Allen Lawrence noticed the masks.
It was the last week of February, and the Salem Red Sox general manager was making his annual trip to spring training in Fort Myers, Florida. For Lawrence, this is one of the great perks of his job — four days of sunshine and baseball with a new minor league season just weeks away, a chance to get an early look at players bound for the Roanoke Valley.
The trip was perfectly enjoyable and normal. Except for one aspect of it.
“In the airports flying down, I had never seen so many people wearing a mask,” Lawrence said Wednesday. “But that was the only thing. The coronavirus was a thing then, and people were aware of it, but not like this by any means.
“Baseball was still a go at that point. Nobody even thought that there could be a delay.”
We’re all aware of how that’s changed. Thursday was supposed to be Opening Day across the major leagues. In response to the pandemic, MLB has pushed back the start of its season to at least mid-May, which looks more ambitious by the day. The minors won’t start until the majors do.
So the Salem Red Sox, like the rest of us, wait.
“Everything now is kind of speculation and a guessing game,” said Lawrence, whose Sox had been scheduled to open at home against Lynchburg on April 9. “I’m hopeful that we’ll start sometime in June. I don’t know. They’re saying now that July could be more realistic.
“I would think if we started getting into August they would have to say, OK, what’s the point? But they have talked about extending the Major League Baseball season and also the minor league season a little bit, too. We’ll see what happens. I wish I knew the answer.”
This typically would be one of busiest weeks of the year for Lawrence and his staff, who view the annual Sox Fest as their opening event in terms of having the ballpark ready. That fan-friendly gathering was slated for this coming Saturday; it was canceled March 16.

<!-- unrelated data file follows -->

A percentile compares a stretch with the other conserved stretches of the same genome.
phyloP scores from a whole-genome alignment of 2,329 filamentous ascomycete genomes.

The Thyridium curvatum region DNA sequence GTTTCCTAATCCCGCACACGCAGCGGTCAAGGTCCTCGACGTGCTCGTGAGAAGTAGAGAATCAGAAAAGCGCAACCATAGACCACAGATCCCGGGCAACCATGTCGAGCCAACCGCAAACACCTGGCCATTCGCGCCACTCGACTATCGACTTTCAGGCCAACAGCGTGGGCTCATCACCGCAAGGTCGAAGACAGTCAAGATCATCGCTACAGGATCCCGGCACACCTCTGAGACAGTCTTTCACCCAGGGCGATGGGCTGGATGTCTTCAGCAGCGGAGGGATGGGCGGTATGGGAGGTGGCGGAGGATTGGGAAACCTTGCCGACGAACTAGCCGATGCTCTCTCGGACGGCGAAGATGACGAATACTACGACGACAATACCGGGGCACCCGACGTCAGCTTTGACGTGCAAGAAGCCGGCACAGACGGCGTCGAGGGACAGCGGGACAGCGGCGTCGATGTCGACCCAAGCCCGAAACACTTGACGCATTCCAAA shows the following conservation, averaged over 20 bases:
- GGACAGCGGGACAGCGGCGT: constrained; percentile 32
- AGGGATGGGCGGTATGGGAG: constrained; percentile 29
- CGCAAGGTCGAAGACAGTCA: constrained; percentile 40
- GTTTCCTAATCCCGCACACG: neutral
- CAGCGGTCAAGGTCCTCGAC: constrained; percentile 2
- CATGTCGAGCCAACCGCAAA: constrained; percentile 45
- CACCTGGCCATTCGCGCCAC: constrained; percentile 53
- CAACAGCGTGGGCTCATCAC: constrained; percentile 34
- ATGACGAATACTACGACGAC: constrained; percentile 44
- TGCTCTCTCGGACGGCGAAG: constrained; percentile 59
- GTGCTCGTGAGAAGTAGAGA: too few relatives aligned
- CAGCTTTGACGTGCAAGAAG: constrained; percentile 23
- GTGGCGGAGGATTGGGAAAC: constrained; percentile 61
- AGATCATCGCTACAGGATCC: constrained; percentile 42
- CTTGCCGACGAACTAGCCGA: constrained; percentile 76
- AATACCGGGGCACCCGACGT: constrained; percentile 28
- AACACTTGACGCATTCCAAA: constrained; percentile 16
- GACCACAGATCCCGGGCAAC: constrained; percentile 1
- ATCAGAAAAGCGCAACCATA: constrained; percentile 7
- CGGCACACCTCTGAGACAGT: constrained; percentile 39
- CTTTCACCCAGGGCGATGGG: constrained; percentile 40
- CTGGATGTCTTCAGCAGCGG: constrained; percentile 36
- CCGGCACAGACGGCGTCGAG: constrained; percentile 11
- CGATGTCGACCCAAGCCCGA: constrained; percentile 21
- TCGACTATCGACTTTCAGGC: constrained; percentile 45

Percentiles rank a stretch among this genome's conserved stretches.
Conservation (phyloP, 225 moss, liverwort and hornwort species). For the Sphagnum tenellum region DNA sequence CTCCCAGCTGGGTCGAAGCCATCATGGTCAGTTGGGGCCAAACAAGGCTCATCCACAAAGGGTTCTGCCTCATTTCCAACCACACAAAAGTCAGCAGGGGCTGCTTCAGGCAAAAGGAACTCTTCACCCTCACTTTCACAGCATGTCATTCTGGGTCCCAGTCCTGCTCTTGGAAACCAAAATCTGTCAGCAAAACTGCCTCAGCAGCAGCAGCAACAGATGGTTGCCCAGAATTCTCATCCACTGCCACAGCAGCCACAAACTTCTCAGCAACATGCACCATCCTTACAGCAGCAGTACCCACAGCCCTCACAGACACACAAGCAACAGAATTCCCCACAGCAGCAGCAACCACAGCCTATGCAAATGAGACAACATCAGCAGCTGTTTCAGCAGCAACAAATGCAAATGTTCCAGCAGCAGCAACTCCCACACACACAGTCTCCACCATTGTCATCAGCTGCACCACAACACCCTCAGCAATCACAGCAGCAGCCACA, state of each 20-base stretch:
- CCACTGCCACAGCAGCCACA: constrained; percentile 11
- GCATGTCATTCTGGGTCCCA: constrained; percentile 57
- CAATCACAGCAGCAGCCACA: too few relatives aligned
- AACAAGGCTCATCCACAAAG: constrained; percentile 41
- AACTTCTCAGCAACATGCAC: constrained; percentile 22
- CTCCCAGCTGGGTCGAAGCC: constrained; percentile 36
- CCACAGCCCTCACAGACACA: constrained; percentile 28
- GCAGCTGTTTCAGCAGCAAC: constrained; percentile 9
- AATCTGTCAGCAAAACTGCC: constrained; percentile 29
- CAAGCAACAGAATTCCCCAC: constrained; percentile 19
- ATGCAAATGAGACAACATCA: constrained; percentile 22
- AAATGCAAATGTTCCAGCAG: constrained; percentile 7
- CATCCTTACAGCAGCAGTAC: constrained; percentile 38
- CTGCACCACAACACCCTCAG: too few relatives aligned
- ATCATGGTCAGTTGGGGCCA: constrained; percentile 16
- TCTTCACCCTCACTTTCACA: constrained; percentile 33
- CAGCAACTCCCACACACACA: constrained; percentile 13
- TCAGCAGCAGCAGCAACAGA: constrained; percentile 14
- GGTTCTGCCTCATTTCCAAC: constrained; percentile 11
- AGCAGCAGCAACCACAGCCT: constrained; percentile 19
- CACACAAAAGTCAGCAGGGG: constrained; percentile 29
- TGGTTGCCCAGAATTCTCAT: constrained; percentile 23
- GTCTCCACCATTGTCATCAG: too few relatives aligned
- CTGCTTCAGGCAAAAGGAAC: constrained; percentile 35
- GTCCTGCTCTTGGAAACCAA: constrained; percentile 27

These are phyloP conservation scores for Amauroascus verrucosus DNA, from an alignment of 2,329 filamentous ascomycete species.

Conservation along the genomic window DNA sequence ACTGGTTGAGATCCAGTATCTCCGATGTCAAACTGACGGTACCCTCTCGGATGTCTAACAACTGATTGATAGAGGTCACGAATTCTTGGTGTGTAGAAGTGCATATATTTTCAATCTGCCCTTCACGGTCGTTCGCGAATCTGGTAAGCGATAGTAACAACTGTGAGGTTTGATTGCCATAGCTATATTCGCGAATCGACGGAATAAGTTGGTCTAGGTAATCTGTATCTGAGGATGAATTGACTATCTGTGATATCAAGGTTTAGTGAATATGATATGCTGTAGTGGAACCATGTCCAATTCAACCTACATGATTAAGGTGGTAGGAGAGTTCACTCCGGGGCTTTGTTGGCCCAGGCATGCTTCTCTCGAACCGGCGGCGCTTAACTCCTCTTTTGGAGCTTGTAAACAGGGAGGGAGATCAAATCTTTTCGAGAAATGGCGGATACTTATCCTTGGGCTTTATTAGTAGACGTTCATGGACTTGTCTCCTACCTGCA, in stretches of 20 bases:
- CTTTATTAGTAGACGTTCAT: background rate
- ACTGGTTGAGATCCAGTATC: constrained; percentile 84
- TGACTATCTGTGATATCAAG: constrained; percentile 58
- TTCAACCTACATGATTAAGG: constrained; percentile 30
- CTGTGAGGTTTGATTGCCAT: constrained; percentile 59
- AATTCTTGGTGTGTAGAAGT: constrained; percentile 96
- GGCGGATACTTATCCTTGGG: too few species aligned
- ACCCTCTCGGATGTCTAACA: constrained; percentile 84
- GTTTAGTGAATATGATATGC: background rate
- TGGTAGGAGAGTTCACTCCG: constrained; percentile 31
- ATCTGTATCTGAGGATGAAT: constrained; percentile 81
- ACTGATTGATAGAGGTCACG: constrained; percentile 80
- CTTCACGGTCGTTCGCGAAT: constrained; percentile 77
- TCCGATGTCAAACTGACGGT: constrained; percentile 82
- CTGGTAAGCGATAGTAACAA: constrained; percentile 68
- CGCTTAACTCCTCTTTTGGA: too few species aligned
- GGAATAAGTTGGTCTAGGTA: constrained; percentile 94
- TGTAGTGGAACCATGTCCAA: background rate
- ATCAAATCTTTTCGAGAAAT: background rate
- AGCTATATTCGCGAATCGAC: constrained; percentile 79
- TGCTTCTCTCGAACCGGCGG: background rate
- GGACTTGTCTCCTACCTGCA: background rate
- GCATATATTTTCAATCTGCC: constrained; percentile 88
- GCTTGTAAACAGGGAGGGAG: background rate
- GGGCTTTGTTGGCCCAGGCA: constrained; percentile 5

The Sox closed their offices to outside visitors last week. On Monday, the team’s employees began working from home.
“We’re not allowing any more than two people into the office at any one time,” Lawrence said. “We’re not even keeping consistent hours. I just ran in for about 30 minutes just now, just because I had to grab something. Aside from people running in there and grabbing something off their computer, that’s pretty much all we’re limited to now.”
Still, the Sox are doing their best to stay connected with fans through online means. They’ve created a reading program for kids, who no longer have school. They’re tweeting video messages from front office employees to help fans get to know the staff.
The Sox are trying to keep their sense of humor, too. They’ve temporarily changed their Twitter avatar to the “social distancing” logo introduced by their parent club — a pair of red socks no longer interlocked.
“It’s hard to sell anything right now, so we’re just trying to have some sort of a presence on social media,” Lawrence said. “We crammed a whole lot of things into a short period of time on Friday when we realized that was going to be our last day in the office.”
Through April 2, the Sox are selling logoed “I miss baseball” T-shirts, with all of the proceeds going to a charity of the buyer’s choice. Outfielder Tyler Esplin, who played for Salem and low-A Greenville last year, bought 30 of them.
The $25 price also includes two tickets for the 2020 season. Additionally, for every T-shirt purchased, the club will donate tickets to local health care workers.
Those tickets, of course, are undated.